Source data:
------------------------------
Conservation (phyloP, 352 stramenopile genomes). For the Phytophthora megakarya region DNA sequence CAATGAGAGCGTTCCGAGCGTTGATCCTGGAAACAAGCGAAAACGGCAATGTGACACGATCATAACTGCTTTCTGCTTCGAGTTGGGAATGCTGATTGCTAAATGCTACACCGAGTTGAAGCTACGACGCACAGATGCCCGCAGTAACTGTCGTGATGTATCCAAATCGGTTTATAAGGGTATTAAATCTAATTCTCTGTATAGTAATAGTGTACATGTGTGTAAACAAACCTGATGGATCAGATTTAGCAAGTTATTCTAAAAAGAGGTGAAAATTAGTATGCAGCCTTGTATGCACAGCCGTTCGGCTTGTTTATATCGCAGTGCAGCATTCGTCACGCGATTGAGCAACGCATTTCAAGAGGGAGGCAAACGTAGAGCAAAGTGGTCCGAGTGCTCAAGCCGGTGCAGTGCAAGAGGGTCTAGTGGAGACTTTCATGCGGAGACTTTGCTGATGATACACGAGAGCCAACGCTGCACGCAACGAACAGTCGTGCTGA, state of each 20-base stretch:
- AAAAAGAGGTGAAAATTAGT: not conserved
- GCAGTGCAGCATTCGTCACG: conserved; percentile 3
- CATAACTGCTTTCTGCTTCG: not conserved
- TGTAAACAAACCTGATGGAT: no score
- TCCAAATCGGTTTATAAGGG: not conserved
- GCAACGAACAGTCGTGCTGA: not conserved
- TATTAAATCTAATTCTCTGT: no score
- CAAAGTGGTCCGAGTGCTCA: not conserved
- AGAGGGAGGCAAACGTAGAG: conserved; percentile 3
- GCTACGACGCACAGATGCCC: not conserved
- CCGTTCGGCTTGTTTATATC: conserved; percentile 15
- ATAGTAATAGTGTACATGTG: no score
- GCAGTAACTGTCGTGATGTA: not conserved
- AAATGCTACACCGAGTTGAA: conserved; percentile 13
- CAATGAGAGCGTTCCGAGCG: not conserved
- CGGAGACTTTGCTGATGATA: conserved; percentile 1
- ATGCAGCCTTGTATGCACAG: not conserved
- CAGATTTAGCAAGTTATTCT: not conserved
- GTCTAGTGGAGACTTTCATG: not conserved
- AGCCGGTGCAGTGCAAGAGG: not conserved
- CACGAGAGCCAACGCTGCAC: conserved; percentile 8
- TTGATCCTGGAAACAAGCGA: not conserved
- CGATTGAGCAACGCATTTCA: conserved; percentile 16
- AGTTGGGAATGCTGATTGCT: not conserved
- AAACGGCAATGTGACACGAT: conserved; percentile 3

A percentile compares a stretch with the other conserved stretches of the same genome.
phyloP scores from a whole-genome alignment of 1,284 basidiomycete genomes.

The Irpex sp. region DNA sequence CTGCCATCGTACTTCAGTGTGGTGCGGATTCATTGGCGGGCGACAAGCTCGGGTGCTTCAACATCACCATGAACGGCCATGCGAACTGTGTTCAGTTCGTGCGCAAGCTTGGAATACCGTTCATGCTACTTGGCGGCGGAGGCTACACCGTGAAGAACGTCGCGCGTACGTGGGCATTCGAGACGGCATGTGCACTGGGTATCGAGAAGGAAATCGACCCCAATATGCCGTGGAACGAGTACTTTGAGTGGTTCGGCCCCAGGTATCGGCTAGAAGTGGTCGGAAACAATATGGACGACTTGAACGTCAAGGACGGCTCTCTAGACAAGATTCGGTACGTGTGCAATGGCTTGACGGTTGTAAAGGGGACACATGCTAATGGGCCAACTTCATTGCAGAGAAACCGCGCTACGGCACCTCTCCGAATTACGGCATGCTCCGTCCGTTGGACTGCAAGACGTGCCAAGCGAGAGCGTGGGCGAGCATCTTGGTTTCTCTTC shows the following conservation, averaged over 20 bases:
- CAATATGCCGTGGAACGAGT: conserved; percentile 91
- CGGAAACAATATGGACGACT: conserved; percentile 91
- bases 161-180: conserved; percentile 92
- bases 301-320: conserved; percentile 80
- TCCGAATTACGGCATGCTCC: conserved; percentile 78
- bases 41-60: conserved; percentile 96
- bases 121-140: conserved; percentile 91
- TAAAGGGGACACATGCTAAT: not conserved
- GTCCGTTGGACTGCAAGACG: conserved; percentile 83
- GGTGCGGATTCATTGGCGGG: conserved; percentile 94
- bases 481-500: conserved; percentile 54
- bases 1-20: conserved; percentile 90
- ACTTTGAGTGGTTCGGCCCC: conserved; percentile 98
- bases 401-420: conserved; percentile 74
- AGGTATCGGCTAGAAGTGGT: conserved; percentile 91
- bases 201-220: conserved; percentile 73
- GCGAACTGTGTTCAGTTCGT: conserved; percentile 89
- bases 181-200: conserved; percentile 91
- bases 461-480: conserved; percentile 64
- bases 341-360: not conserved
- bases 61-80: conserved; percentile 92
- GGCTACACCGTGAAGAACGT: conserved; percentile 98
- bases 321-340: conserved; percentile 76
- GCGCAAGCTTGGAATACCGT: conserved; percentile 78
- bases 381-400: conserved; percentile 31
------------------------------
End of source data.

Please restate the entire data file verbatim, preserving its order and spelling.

Conservation (phyloP, 352 stramenopile genomes). For the Phytophthora megakarya region DNA sequence CAATGAGAGCGTTCCGAGCGTTGATCCTGGAAACAAGCGAAAACGGCAATGTGACACGATCATAACTGCTTTCTGCTTCGAGTTGGGAATGCTGATTGCTAAATGCTACACCGAGTTGAAGCTACGACGCACAGATGCCCGCAGTAACTGTCGTGATGTATCCAAATCGGTTTATAAGGGTATTAAATCTAATTCTCTGTATAGTAATAGTGTACATGTGTGTAAACAAACCTGATGGATCAGATTTAGCAAGTTATTCTAAAAAGAGGTGAAAATTAGTATGCAGCCTTGTATGCACAGCCGTTCGGCTTGTTTATATCGCAGTGCAGCATTCGTCACGCGATTGAGCAACGCATTTCAAGAGGGAGGCAAACGTAGAGCAAAGTGGTCCGAGTGCTCAAGCCGGTGCAGTGCAAGAGGGTCTAGTGGAGACTTTCATGCGGAGACTTTGCTGATGATACACGAGAGCCAACGCTGCACGCAACGAACAGTCGTGCTGA, state of each 20-base stretch:
- AAAAAGAGGTGAAAATTAGT: not conserved
- GCAGTGCAGCATTCGTCACG: conserved; percentile 3
- CATAACTGCTTTCTGCTTCG: not conserved
- TGTAAACAAACCTGATGGAT: no score
- TCCAAATCGGTTTATAAGGG: not conserved
- GCAACGAACAGTCGTGCTGA: not conserved
- TATTAAATCTAATTCTCTGT: no score
- CAAAGTGGTCCGAGTGCTCA: not conserved
- AGAGGGAGGCAAACGTAGAG: conserved; percentile 3
- GCTACGACGCACAGATGCCC: not conserved
- CCGTTCGGCTTGTTTATATC: conserved; percentile 15
- ATAGTAATAGTGTACATGTG: no score
- GCAGTAACTGTCGTGATGTA: not conserved
- AAATGCTACACCGAGTTGAA: conserved; percentile 13
- CAATGAGAGCGTTCCGAGCG: not conserved
- CGGAGACTTTGCTGATGATA: conserved; percentile 1
- ATGCAGCCTTGTATGCACAG: not conserved
- CAGATTTAGCAAGTTATTCT: not conserved
- GTCTAGTGGAGACTTTCATG: not conserved
- AGCCGGTGCAGTGCAAGAGG: not conserved
- CACGAGAGCCAACGCTGCAC: conserved; percentile 8
- TTGATCCTGGAAACAAGCGA: not conserved
- CGATTGAGCAACGCATTTCA: conserved; percentile 16
- AGTTGGGAATGCTGATTGCT: not conserved
- AAACGGCAATGTGACACGAT: conserved; percentile 3

A percentile compares a stretch with the other conserved stretches of the same genome.
phyloP scores from a whole-genome alignment of 1,284 basidiomycete genomes.

The Irpex sp. region DNA sequence CTGCCATCGTACTTCAGTGTGGTGCGGATTCATTGGCGGGCGACAAGCTCGGGTGCTTCAACATCACCATGAACGGCCATGCGAACTGTGTTCAGTTCGTGCGCAAGCTTGGAATACCGTTCATGCTACTTGGCGGCGGAGGCTACACCGTGAAGAACGTCGCGCGTACGTGGGCATTCGAGACGGCATGTGCACTGGGTATCGAGAAGGAAATCGACCCCAATATGCCGTGGAACGAGTACTTTGAGTGGTTCGGCCCCAGGTATCGGCTAGAAGTGGTCGGAAACAATATGGACGACTTGAACGTCAAGGACGGCTCTCTAGACAAGATTCGGTACGTGTGCAATGGCTTGACGGTTGTAAAGGGGACACATGCTAATGGGCCAACTTCATTGCAGAGAAACCGCGCTACGGCACCTCTCCGAATTACGGCATGCTCCGTCCGTTGGACTGCAAGACGTGCCAAGCGAGAGCGTGGGCGAGCATCTTGGTTTCTCTTC shows the following conservation, averaged over 20 bases:
- CAATATGCCGTGGAACGAGT: conserved; percentile 91
- CGGAAACAATATGGACGACT: conserved; percentile 91
- bases 161-180: conserved; percentile 92
- bases 301-320: conserved; percentile 80
- TCCGAATTACGGCATGCTCC: conserved; percentile 78
- bases 41-60: conserved; percentile 96
- bases 121-140: conserved; percentile 91
- TAAAGGGGACACATGCTAAT: not conserved
- GTCCGTTGGACTGCAAGACG: conserved; percentile 83
- GGTGCGGATTCATTGGCGGG: conserved; percentile 94
- bases 481-500: conserved; percentile 54
- bases 1-20: conserved; percentile 90
- ACTTTGAGTGGTTCGGCCCC: conserved; percentile 98
- bases 401-420: conserved; percentile 74
- AGGTATCGGCTAGAAGTGGT: conserved; percentile 91
- bases 201-220: conserved; percentile 73
- GCGAACTGTGTTCAGTTCGT: conserved; percentile 89
- bases 181-200: conserved; percentile 91
- bases 461-480: conserved; percentile 64
- bases 341-360: not conserved
- bases 61-80: conserved; percentile 92
- GGCTACACCGTGAAGAACGT: conserved; percentile 98
- bases 321-340: conserved; percentile 76
- GCGCAAGCTTGGAATACCGT: conserved; percentile 78
- bases 381-400: conserved; percentile 31